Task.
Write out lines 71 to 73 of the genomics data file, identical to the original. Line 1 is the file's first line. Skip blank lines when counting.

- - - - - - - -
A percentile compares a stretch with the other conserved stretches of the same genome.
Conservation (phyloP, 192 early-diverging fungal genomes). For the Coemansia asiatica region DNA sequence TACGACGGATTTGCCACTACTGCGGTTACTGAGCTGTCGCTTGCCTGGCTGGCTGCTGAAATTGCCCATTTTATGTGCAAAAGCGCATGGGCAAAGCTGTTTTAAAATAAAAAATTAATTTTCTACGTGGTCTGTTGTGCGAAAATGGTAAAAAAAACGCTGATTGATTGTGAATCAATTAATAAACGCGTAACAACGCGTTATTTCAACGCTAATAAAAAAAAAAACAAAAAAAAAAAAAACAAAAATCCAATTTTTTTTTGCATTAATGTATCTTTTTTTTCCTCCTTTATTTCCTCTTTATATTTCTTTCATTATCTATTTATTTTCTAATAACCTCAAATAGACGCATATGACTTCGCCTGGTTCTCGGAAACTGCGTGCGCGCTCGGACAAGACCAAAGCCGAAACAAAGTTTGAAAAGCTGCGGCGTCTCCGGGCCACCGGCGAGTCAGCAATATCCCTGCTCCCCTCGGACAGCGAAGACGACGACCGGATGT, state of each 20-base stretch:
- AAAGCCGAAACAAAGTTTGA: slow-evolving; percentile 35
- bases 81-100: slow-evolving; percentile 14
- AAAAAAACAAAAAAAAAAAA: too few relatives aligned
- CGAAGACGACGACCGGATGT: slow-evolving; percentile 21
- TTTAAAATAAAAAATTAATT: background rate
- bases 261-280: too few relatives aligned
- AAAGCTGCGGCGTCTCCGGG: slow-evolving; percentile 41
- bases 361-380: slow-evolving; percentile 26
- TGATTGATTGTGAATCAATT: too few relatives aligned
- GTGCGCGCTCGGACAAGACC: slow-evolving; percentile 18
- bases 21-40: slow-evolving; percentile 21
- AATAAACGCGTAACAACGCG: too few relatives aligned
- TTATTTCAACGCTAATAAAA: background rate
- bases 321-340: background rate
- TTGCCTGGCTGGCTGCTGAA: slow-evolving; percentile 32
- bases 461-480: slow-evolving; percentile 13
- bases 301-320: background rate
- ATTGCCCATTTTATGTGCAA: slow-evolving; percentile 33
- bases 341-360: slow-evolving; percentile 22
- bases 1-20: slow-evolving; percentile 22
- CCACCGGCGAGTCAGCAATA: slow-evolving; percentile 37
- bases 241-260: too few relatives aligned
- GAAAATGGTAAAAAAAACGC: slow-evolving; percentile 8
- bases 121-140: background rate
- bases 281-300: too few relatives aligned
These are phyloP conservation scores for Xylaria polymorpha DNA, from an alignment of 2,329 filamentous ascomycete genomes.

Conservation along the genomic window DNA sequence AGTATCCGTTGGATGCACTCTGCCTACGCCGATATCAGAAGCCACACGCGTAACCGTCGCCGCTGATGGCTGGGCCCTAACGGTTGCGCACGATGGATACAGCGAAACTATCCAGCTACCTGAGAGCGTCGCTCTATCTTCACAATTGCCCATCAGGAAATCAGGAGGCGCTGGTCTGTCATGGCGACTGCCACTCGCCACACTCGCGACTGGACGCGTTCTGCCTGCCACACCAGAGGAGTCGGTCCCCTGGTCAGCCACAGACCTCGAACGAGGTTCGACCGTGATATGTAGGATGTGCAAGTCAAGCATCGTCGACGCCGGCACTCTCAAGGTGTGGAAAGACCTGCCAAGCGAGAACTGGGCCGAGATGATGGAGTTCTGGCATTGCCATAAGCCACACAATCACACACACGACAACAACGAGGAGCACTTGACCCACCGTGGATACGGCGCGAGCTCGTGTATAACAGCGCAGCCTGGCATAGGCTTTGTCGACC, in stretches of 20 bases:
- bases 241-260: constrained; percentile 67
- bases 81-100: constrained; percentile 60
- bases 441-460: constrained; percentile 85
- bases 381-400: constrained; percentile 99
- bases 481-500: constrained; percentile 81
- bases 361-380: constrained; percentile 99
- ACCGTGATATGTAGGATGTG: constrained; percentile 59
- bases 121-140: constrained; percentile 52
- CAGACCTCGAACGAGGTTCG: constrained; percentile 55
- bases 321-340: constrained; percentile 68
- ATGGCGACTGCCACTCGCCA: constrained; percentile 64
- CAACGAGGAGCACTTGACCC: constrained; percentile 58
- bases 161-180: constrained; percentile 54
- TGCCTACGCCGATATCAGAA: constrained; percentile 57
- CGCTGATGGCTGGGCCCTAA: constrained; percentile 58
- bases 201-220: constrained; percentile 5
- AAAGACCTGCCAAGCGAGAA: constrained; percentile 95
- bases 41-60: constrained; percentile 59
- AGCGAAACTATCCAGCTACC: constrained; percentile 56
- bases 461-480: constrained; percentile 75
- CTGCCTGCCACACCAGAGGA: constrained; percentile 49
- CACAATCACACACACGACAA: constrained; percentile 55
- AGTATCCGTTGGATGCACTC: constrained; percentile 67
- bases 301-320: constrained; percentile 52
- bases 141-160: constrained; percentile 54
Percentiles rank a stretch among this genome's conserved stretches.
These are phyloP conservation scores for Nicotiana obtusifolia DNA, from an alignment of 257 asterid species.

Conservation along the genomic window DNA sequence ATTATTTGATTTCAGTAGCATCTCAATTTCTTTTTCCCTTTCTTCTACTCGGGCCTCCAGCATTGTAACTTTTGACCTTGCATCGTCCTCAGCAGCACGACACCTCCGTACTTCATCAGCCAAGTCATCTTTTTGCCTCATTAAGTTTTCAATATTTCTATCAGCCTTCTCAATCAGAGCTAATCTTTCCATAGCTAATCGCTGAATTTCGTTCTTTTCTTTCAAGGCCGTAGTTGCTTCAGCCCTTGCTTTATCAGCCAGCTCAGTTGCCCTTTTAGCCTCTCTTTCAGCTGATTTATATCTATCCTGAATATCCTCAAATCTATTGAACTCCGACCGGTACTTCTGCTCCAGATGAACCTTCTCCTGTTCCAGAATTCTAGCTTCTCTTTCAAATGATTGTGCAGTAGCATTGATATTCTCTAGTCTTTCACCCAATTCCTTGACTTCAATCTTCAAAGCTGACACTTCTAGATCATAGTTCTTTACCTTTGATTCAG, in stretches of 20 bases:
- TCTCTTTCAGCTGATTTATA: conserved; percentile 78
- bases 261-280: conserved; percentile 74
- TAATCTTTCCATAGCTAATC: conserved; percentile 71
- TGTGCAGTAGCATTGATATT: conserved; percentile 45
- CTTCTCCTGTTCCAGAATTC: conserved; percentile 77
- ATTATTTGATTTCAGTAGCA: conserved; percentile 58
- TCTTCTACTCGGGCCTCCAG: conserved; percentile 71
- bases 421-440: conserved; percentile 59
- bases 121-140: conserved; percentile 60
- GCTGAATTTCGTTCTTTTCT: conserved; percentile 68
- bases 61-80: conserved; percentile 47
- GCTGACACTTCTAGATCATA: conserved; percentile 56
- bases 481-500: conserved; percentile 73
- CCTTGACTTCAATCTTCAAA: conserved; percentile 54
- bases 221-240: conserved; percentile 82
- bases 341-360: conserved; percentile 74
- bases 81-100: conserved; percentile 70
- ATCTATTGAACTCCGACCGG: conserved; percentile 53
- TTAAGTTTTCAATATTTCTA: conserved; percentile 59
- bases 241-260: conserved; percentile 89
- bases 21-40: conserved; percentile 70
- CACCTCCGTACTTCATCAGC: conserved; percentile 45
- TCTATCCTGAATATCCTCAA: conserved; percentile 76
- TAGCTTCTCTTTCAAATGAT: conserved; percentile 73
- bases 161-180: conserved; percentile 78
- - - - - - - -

- CCTTGACTTCAATCTTCAAA: conserved; percentile 54
- bases 221-240: conserved; percentile 82
- bases 341-360: conserved; percentile 74